George Zimmerman's brother, Robert Zimmerman Jr., has echoed his lawyers' sentiments that race was not a factor in the Trayvon Martin trial.
Robert, who acted as the family spokesman throughout the trial, said he's received numerous threats in the two days since the George Zimmerman verdict.
"They're on my Twitter feed," he said. "I get hate emails saying 'I wish someone would blow up your family with grenades' [and] 'I will find you on the streets."
"That's just [at me] ... there's no way, really, to direct those threats at George, I guess because he doesn't have right now a social media presence."
"It's a reality that some people don't respect this verdict and think they want to take justice into their own hands," he said of his brother's situation.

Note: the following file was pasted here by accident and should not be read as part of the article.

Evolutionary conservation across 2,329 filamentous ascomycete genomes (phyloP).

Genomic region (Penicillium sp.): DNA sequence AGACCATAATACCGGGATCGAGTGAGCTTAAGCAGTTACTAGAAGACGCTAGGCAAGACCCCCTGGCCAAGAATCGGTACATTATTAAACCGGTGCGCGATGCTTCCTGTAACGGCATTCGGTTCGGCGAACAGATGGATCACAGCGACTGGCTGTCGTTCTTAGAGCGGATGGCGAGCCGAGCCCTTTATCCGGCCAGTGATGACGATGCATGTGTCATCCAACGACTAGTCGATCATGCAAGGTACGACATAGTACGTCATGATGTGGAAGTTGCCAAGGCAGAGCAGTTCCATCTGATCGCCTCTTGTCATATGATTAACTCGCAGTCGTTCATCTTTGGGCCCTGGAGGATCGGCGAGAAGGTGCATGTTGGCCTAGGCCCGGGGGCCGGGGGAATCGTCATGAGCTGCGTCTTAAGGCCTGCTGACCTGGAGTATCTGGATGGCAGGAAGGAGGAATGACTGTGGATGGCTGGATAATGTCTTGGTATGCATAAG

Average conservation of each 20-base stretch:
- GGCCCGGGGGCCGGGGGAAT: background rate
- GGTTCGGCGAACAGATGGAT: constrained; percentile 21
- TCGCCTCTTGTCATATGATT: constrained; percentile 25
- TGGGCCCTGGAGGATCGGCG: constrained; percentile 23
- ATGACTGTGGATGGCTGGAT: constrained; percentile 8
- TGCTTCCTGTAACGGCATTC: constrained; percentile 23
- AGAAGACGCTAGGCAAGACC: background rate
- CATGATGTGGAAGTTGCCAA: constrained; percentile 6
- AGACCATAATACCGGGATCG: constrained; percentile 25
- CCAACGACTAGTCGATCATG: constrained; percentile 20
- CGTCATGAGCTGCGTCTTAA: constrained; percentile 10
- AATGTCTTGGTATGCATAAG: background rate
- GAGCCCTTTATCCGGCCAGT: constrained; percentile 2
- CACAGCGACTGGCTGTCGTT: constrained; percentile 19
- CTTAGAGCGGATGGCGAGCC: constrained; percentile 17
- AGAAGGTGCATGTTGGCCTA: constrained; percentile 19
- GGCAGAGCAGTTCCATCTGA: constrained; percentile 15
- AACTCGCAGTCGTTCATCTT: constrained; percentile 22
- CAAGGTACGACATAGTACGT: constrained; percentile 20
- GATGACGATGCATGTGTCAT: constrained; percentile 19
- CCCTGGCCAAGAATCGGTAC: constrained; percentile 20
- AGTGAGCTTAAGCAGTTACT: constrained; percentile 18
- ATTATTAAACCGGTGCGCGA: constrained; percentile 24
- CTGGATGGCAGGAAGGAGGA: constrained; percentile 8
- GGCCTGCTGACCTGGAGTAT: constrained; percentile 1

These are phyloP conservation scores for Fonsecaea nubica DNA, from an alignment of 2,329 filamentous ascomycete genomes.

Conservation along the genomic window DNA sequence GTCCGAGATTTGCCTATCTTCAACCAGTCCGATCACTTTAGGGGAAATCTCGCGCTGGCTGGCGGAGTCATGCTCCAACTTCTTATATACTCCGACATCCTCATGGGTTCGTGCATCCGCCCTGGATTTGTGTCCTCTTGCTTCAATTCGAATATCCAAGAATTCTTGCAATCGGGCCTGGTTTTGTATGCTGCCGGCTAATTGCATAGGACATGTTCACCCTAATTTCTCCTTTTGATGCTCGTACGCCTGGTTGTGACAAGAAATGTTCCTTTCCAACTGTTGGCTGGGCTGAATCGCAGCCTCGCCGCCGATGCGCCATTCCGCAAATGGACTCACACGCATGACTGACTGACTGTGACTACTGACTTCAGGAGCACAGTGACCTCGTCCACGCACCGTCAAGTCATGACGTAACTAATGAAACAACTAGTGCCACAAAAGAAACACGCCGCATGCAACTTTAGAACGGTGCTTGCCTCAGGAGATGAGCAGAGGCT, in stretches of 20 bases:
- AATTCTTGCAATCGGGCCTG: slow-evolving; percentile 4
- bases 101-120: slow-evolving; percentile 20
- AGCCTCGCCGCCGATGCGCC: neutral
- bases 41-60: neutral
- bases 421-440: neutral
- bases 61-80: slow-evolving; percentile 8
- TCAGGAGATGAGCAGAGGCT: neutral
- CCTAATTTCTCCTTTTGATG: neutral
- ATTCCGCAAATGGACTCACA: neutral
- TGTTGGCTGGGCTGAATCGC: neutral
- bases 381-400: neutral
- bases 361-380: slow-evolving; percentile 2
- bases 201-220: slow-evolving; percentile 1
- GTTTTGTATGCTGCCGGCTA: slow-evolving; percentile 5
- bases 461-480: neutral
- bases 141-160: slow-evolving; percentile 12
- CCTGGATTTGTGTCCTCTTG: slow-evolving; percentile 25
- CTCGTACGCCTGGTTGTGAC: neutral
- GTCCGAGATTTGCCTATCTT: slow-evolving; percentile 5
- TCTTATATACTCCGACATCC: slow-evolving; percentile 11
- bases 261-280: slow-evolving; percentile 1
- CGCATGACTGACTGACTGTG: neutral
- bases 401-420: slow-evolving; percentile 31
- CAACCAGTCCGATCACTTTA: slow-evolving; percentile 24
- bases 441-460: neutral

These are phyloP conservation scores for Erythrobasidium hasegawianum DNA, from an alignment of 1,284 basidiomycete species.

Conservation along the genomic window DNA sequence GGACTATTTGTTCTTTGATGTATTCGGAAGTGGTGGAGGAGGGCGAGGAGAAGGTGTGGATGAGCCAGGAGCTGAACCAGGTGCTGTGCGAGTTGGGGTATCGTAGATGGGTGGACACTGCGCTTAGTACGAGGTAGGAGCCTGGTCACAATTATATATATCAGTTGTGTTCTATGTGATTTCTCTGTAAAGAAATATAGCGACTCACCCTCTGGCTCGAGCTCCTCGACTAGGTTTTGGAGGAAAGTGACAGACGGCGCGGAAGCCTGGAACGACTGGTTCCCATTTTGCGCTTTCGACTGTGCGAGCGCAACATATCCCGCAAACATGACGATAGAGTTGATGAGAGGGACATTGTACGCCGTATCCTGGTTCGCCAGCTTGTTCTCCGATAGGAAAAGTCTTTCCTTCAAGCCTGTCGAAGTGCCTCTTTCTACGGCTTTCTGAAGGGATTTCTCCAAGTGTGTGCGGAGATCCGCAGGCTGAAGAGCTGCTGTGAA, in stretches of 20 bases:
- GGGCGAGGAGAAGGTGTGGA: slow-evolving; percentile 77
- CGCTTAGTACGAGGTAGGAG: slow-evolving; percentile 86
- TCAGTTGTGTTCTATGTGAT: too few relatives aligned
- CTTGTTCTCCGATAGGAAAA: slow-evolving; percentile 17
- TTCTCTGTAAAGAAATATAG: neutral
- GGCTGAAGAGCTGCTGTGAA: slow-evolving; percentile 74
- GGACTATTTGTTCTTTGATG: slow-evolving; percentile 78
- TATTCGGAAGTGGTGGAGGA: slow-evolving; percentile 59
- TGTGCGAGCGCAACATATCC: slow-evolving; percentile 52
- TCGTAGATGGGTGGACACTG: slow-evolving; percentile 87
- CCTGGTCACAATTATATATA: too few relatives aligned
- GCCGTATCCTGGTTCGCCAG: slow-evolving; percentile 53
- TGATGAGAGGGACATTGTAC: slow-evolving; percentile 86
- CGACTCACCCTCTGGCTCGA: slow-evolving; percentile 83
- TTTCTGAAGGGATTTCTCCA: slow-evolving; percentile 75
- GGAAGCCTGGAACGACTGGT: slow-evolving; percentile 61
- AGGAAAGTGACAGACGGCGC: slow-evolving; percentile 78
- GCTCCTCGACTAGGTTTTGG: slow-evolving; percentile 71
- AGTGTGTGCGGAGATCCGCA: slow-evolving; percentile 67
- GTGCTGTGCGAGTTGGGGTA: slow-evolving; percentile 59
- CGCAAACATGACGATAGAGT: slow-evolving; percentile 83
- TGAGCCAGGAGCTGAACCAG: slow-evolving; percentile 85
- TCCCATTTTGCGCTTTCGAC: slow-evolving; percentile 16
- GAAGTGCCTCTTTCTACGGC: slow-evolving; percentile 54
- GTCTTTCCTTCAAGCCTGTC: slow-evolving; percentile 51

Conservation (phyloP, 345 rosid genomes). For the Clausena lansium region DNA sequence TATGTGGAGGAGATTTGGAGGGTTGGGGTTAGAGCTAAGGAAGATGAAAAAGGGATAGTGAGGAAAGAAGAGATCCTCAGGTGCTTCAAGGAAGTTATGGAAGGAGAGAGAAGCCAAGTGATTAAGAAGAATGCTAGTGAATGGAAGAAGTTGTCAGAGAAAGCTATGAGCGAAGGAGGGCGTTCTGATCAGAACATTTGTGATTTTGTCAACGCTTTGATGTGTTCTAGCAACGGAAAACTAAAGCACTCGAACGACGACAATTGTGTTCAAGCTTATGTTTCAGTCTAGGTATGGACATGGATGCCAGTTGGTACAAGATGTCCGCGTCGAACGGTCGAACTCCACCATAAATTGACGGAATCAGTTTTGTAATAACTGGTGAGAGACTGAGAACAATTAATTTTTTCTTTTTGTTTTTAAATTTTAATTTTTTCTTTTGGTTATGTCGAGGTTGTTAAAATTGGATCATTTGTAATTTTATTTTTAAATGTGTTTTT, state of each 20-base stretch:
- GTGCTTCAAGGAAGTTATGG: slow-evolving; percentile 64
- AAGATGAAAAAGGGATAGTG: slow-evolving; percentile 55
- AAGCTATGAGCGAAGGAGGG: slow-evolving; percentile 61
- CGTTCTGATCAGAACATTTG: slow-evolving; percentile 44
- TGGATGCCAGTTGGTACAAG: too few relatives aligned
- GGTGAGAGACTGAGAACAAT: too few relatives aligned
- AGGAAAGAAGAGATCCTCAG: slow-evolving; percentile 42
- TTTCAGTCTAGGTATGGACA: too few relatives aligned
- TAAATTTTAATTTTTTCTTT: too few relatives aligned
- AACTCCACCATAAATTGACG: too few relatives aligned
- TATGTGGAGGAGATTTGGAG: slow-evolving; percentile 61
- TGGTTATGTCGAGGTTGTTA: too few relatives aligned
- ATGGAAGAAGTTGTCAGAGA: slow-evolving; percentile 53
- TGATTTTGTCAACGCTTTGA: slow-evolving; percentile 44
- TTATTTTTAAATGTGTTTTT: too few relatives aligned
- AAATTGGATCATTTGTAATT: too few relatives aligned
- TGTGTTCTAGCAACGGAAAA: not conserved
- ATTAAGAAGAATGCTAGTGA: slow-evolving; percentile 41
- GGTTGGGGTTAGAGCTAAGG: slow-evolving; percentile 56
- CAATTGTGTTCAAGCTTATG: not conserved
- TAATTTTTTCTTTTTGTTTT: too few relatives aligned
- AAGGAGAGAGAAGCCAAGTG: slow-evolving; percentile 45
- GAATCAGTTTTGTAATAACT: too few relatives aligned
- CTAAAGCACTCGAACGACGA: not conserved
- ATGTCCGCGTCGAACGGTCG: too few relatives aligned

As for his thoughts on the racial component of the case, he echoed the defense team's assertion that race "wasn't an element," and blamed the media.
"NBC had a lot to do with pushing that narrative," he said.
George Zimmerman reportedly plans to sue over NBC's editing of a 911 call that made it sound as though he were profiling Martin.
NBC, Robert said, is to blame for making the public think "George called the police to report a person who was suspicious because he's black," he said.
Asked whether he ever questions his brother's decision to shoot during the fatal confrontation of February 26, 2012, Zimmerman said "absolutely not."
"I never have a moment where I think that my brother may have been wrong to shoot," he told NPR. "And I think it's not really important what I think."
"It's important what the jury thinks and what the jury found."
The jury found George Zimmerman not guilty of murder, which his family believes proves another narrative fostered by the media is simply false:
Martin was "unarmed" just because he didn't have a gun.
"He used a sidewalk against my brother's head," he said.
George Zimmerman trial: Was the verdict correct?